Strangely, Bing also gave the same post a higher ranking.

bing recovery

I haven’t figured out why this one post got so much attention. I haven’t made any changes to it in over a year since I first published it.

But beggars can’t be choosers. I’ll take the traffic and be happy to see my daily organic sessions return to normal.

GSC recovery

From my 28-day comparison data on Google Search Console, I can see the improvement in all areas.

It is certainly a relief to finally see the positive results from all my work over the last few months. There were times when I wasn’t sure things would change. It really was a slow crawl.

The most frustrating part was waiting for Google to recognize the removal of backlinks.

It is still listing backlinks in GSC that I removed over four months ago.

But obviously, its algorithms work on more current data. Or at least I think it does.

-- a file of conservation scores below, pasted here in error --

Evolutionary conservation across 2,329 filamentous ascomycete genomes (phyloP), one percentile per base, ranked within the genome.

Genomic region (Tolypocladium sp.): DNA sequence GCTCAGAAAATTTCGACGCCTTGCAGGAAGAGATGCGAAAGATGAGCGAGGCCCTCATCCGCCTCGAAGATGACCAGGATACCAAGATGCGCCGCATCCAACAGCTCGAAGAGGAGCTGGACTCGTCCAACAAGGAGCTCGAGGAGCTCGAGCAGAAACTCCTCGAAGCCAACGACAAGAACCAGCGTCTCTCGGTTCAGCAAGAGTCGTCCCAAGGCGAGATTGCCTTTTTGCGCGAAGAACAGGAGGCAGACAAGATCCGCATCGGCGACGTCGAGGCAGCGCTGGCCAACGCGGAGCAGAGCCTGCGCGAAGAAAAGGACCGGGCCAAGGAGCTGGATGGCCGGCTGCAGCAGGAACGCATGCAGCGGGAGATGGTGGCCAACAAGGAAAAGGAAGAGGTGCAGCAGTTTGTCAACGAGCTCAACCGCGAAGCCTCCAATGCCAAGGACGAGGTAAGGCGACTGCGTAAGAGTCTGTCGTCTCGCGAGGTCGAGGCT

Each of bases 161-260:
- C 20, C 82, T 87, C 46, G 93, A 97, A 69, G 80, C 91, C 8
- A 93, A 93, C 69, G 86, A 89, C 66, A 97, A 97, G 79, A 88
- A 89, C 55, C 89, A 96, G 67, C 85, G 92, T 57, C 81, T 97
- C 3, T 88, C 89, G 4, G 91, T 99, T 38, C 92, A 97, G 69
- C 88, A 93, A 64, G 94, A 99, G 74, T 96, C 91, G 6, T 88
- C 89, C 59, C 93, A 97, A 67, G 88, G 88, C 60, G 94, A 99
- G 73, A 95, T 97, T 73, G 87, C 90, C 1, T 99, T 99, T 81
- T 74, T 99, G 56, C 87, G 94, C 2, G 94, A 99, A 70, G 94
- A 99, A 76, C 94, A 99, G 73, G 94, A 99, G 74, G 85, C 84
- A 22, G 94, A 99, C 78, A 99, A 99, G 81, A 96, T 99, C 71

So yes, you can recover from a Google algorithm update.

But if it happens to you, be prepared for a lot of research into what happened and then a lot of work to rectify the problems.

To save you a bit of time, look at the elements I discovered that I mentioned earlier in this article.

I am sure my site recovered because I acted on all of the items I noted. But I think the biggest factor was site-wide links.

SEO is often about educated guesswork, so I can’t be 100% sure what happened or why. But I think I got somewhere close to being right.


Related Reading: How To Protect Your Adsense Earnings From Invalid Clicks

4 thoughts on “How Can You Recover From A Google Algorithm Update?”

  1. I was hoping to get some clarity around your comments on links.